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Scott administration officials discuss infrastructure recovery in wake of July floods

 Flooding in Montpelier July 2023
Vermont Agency of Agriculture
Vermont Agency of Agriculture
Flooding in Montpelier July 2023 (file)

A primary focus of Vermont Governor Phil Scott’s latest briefing Tuesday was infrastructure as the state moves toward the recovery stage after July’s flooding.

The rain has been relentless this summer in Vermont and Scott said new storms are still affecting the state. The Republican says the next few months will be focused on cleanup including debris removal and immediate infrastructure work.

“After we get through this phase heading into the fall, we need to be at a point where the conversation is more about recovery, mitigation work and revitalization," Scott said. "From my perspective, that means merging our flood recovery efforts and the community revitalization work we'd already begun using historic federal ARPA funds. As you know, we dedicated hundreds of millions to this work for things like housing, water, sewer, stormwater, infrastructure, climate change mitigation, economic development and more. Coordinating these efforts is how we can best build back stronger.”

Dealing with the debris from the flooding is among the state’s top priorities. Department of Public Safety Commissioner Jennifer Morrison reported that as of Monday 4,432 tons had been removed under a state contract, adding that the figure does not include debris that is being removed at the local level.

“Debris removal is a top priority right now and will be for the next few weeks," Morrison said. "In addition to the obvious areas related to high density neighborhoods and business districts, we want to locate and assist those who live on the outskirts or back roads and may need help with debris removal. Toward that end, we are working with six local emergency medical services agencies throughout the state to help prioritize and coordinate volunteer assistance for our most vulnerable citizens. These agencies will also be working with the Agency of Transportation to help identify overlooked flood debris and arrange for the removal of debris.”

Agency of Transportation Secretary Joe Flynn provided a report on repairs to state roads and infrastructure, including the Lamoille Valley Rail Trail. The sections from Swanton to Cambridge Junction and from St. Johnsbury to Walden are now open for public use, accounting for more than half of the 93-mile-long trail.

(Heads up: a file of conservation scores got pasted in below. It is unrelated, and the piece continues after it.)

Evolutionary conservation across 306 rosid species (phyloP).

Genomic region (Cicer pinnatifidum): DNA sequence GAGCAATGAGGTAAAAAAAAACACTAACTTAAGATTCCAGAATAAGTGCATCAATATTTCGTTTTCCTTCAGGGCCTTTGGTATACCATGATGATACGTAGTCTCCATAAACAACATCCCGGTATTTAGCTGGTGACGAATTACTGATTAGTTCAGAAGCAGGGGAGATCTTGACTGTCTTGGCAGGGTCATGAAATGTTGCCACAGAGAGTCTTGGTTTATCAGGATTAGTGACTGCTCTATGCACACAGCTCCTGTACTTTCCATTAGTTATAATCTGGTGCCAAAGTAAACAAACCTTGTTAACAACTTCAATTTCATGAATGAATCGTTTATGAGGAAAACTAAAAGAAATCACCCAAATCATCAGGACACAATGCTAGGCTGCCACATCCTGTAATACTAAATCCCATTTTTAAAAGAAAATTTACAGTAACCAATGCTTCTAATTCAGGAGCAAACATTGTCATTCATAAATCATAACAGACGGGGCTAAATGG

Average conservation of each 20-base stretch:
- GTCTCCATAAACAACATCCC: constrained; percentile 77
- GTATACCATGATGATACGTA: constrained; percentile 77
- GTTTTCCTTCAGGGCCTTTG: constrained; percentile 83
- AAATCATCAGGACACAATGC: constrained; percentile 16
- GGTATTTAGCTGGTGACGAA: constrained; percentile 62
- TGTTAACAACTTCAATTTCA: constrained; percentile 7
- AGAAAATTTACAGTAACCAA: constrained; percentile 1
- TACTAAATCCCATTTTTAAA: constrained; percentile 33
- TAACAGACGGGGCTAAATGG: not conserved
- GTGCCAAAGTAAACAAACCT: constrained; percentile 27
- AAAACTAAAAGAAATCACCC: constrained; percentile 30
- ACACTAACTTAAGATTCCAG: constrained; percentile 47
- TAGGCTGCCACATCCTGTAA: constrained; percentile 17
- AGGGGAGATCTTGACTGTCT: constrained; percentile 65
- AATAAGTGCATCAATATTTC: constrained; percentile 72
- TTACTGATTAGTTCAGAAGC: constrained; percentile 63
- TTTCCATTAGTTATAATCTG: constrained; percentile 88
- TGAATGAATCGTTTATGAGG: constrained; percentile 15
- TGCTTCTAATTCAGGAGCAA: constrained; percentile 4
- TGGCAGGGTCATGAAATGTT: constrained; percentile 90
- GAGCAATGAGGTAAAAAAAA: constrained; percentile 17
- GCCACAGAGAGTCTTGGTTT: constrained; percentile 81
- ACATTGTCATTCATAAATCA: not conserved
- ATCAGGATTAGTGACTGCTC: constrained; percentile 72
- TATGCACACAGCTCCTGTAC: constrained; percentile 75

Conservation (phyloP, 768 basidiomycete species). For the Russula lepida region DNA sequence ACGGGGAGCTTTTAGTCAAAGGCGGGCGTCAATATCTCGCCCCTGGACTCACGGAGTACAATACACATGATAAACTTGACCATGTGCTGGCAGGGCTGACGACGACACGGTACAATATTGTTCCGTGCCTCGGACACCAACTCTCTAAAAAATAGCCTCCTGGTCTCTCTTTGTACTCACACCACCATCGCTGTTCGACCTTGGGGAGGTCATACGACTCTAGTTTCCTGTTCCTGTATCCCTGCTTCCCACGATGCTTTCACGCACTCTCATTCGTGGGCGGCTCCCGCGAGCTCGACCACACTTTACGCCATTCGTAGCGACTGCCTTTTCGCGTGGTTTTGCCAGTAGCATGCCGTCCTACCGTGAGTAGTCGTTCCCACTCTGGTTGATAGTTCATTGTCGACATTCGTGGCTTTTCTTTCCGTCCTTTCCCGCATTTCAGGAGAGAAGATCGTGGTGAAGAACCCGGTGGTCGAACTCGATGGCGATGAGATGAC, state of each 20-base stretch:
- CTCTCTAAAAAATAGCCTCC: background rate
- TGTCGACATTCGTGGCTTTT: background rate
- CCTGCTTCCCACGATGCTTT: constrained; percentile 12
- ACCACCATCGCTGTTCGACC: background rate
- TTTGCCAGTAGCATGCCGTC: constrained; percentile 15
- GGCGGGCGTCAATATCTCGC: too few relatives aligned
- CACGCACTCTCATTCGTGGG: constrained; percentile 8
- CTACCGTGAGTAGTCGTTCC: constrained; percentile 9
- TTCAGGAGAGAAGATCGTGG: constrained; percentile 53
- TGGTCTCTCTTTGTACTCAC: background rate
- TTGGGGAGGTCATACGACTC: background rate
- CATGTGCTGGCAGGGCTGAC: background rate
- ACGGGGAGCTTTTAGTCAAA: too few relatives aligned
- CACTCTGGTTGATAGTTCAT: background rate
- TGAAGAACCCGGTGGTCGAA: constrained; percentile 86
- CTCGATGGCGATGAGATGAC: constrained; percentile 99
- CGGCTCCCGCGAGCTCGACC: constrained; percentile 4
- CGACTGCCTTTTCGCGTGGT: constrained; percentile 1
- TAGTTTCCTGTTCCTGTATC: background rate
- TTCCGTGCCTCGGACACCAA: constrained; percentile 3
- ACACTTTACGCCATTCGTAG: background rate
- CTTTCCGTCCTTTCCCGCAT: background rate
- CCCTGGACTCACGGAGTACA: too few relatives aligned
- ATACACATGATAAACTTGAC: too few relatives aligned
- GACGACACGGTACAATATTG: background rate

“The remaining 43.2 miles of the LVRT between Cambridge and Walden remain closed until further notice due to many different types of damage including complete bridge washouts, complete culvert wash outs and severe slope failures that are blocking the trail or have washed out the trail entirely," Flynn said. "All trail users must not access these areas due to active construction for your own safety. Although some areas appear passable, the surface and embankments may be compromised and could present unforeseen hazards.”

Prior to the flooding, Governor Scott had planned to bike the entire Lamoille Valley Rail Trail to celebrate what would have been the opening of the longest rail-trail in New England.

“It's difficult for the communities that were really counting on this to tie them together for their economic development," the governor said. "Personally, you know, it's discouraging but for them it could be devastating economically. Obviously, we wanted to make sure the road infrastructure was passable and we were putting all our resources there. But now we can move to another phase so that we can start rebuilding those sections.”

Addison County saw more flooding last Thursday and Friday. The county has not yet been included in the federal disaster declaration following the July flooding. Governor Scott urged residents to report damages to meet the FEMA threshold.

“We have had multiple, multiple systems that came in rapid fire after the initial event and created more damage," Scott said. "We are making the argument, and we'll continue to make the argument, that with the saturated soils that we have, that that's what's creating some of the impacts that we're seeing in Middlebury, Rutland, and so forth. By FEMA standards, we have to end it sometime and we may have to seek another declaration if we can meet that threshold.”

FEMA is still assessing damages from the storm. The deadline to apply for federal assistance is September 12.

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